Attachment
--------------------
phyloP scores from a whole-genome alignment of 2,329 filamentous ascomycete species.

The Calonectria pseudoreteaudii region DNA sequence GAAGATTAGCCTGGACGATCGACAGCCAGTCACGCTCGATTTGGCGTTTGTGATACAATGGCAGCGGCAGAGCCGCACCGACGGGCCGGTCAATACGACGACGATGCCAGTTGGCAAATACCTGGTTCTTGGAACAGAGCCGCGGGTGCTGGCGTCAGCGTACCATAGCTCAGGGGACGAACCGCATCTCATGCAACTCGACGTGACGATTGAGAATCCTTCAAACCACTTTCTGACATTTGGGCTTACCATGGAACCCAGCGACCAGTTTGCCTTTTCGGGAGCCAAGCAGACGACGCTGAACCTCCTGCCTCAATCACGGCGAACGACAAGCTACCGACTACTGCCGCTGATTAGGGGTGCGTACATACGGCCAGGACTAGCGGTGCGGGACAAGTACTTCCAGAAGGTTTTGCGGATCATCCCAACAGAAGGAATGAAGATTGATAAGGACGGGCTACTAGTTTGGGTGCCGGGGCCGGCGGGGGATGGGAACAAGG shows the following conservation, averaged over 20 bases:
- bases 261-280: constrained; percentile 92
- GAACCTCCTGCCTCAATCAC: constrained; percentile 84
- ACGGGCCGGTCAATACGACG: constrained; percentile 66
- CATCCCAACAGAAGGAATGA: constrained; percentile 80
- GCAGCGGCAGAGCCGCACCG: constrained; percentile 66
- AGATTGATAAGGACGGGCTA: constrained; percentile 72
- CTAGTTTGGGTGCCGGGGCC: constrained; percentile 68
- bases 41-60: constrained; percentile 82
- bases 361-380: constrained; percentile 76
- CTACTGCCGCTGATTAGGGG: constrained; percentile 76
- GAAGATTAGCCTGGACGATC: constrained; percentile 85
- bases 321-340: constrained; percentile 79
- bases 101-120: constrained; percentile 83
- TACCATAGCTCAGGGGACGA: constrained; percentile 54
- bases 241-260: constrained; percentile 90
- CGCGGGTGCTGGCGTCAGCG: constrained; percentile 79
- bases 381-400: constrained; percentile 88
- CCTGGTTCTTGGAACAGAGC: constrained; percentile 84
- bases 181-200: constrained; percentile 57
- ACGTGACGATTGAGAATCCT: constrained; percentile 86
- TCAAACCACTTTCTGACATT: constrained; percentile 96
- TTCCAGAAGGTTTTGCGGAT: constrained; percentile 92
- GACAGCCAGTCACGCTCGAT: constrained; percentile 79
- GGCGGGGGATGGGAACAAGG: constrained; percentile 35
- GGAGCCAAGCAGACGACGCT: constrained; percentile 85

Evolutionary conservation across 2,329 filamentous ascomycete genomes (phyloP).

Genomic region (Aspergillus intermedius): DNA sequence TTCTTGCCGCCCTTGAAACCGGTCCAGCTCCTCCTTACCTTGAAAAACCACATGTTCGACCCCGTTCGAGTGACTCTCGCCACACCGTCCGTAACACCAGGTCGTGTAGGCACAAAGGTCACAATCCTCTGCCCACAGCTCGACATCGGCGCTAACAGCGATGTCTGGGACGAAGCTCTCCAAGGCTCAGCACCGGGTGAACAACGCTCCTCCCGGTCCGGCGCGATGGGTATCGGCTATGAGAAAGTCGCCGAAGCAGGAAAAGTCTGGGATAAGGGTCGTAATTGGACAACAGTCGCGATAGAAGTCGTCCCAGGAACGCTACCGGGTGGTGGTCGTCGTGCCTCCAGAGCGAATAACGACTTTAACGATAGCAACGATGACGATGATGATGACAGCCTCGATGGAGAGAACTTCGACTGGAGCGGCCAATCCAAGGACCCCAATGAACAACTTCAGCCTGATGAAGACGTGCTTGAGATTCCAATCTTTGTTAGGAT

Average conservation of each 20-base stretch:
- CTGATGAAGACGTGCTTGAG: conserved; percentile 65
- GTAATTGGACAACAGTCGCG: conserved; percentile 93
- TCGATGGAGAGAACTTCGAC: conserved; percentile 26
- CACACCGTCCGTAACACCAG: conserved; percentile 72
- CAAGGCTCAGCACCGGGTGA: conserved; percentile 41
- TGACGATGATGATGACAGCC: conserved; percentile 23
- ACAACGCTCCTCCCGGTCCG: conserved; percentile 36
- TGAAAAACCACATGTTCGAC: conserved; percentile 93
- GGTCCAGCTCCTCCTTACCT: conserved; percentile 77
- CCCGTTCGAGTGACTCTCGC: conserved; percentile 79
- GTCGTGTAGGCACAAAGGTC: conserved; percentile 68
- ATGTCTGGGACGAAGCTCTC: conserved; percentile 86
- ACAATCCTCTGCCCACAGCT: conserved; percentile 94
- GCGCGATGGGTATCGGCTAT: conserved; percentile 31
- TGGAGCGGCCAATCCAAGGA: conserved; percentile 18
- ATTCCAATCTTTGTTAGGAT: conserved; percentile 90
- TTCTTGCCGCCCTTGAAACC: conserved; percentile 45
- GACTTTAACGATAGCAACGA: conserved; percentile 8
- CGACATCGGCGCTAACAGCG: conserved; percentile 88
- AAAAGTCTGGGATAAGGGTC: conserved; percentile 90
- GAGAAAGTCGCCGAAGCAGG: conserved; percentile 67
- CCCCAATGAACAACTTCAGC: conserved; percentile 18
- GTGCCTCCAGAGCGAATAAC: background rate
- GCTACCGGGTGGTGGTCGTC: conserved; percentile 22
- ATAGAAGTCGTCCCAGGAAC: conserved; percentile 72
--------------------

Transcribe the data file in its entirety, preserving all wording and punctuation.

phyloP scores from a whole-genome alignment of 2,329 filamentous ascomycete species.

The Calonectria pseudoreteaudii region DNA sequence GAAGATTAGCCTGGACGATCGACAGCCAGTCACGCTCGATTTGGCGTTTGTGATACAATGGCAGCGGCAGAGCCGCACCGACGGGCCGGTCAATACGACGACGATGCCAGTTGGCAAATACCTGGTTCTTGGAACAGAGCCGCGGGTGCTGGCGTCAGCGTACCATAGCTCAGGGGACGAACCGCATCTCATGCAACTCGACGTGACGATTGAGAATCCTTCAAACCACTTTCTGACATTTGGGCTTACCATGGAACCCAGCGACCAGTTTGCCTTTTCGGGAGCCAAGCAGACGACGCTGAACCTCCTGCCTCAATCACGGCGAACGACAAGCTACCGACTACTGCCGCTGATTAGGGGTGCGTACATACGGCCAGGACTAGCGGTGCGGGACAAGTACTTCCAGAAGGTTTTGCGGATCATCCCAACAGAAGGAATGAAGATTGATAAGGACGGGCTACTAGTTTGGGTGCCGGGGCCGGCGGGGGATGGGAACAAGG shows the following conservation, averaged over 20 bases:
- bases 261-280: constrained; percentile 92
- GAACCTCCTGCCTCAATCAC: constrained; percentile 84
- ACGGGCCGGTCAATACGACG: constrained; percentile 66
- CATCCCAACAGAAGGAATGA: constrained; percentile 80
- GCAGCGGCAGAGCCGCACCG: constrained; percentile 66
- AGATTGATAAGGACGGGCTA: constrained; percentile 72
- CTAGTTTGGGTGCCGGGGCC: constrained; percentile 68
- bases 41-60: constrained; percentile 82
- bases 361-380: constrained; percentile 76
- CTACTGCCGCTGATTAGGGG: constrained; percentile 76
- GAAGATTAGCCTGGACGATC: constrained; percentile 85
- bases 321-340: constrained; percentile 79
- bases 101-120: constrained; percentile 83
- TACCATAGCTCAGGGGACGA: constrained; percentile 54
- bases 241-260: constrained; percentile 90
- CGCGGGTGCTGGCGTCAGCG: constrained; percentile 79
- bases 381-400: constrained; percentile 88
- CCTGGTTCTTGGAACAGAGC: constrained; percentile 84
- bases 181-200: constrained; percentile 57
- ACGTGACGATTGAGAATCCT: constrained; percentile 86
- TCAAACCACTTTCTGACATT: constrained; percentile 96
- TTCCAGAAGGTTTTGCGGAT: constrained; percentile 92
- GACAGCCAGTCACGCTCGAT: constrained; percentile 79
- GGCGGGGGATGGGAACAAGG: constrained; percentile 35
- GGAGCCAAGCAGACGACGCT: constrained; percentile 85

Evolutionary conservation across 2,329 filamentous ascomycete genomes (phyloP).

Genomic region (Aspergillus intermedius): DNA sequence TTCTTGCCGCCCTTGAAACCGGTCCAGCTCCTCCTTACCTTGAAAAACCACATGTTCGACCCCGTTCGAGTGACTCTCGCCACACCGTCCGTAACACCAGGTCGTGTAGGCACAAAGGTCACAATCCTCTGCCCACAGCTCGACATCGGCGCTAACAGCGATGTCTGGGACGAAGCTCTCCAAGGCTCAGCACCGGGTGAACAACGCTCCTCCCGGTCCGGCGCGATGGGTATCGGCTATGAGAAAGTCGCCGAAGCAGGAAAAGTCTGGGATAAGGGTCGTAATTGGACAACAGTCGCGATAGAAGTCGTCCCAGGAACGCTACCGGGTGGTGGTCGTCGTGCCTCCAGAGCGAATAACGACTTTAACGATAGCAACGATGACGATGATGATGACAGCCTCGATGGAGAGAACTTCGACTGGAGCGGCCAATCCAAGGACCCCAATGAACAACTTCAGCCTGATGAAGACGTGCTTGAGATTCCAATCTTTGTTAGGAT

Average conservation of each 20-base stretch:
- CTGATGAAGACGTGCTTGAG: conserved; percentile 65
- GTAATTGGACAACAGTCGCG: conserved; percentile 93
- TCGATGGAGAGAACTTCGAC: conserved; percentile 26
- CACACCGTCCGTAACACCAG: conserved; percentile 72
- CAAGGCTCAGCACCGGGTGA: conserved; percentile 41
- TGACGATGATGATGACAGCC: conserved; percentile 23
- ACAACGCTCCTCCCGGTCCG: conserved; percentile 36
- TGAAAAACCACATGTTCGAC: conserved; percentile 93
- GGTCCAGCTCCTCCTTACCT: conserved; percentile 77
- CCCGTTCGAGTGACTCTCGC: conserved; percentile 79
- GTCGTGTAGGCACAAAGGTC: conserved; percentile 68
- ATGTCTGGGACGAAGCTCTC: conserved; percentile 86
- ACAATCCTCTGCCCACAGCT: conserved; percentile 94
- GCGCGATGGGTATCGGCTAT: conserved; percentile 31
- TGGAGCGGCCAATCCAAGGA: conserved; percentile 18
- ATTCCAATCTTTGTTAGGAT: conserved; percentile 90
- TTCTTGCCGCCCTTGAAACC: conserved; percentile 45
- GACTTTAACGATAGCAACGA: conserved; percentile 8
- CGACATCGGCGCTAACAGCG: conserved; percentile 88
- AAAAGTCTGGGATAAGGGTC: conserved; percentile 90
- GAGAAAGTCGCCGAAGCAGG: conserved; percentile 67
- CCCCAATGAACAACTTCAGC: conserved; percentile 18
- GTGCCTCCAGAGCGAATAAC: background rate
- GCTACCGGGTGGTGGTCGTC: conserved; percentile 22
- ATAGAAGTCGTCCCAGGAAC: conserved; percentile 72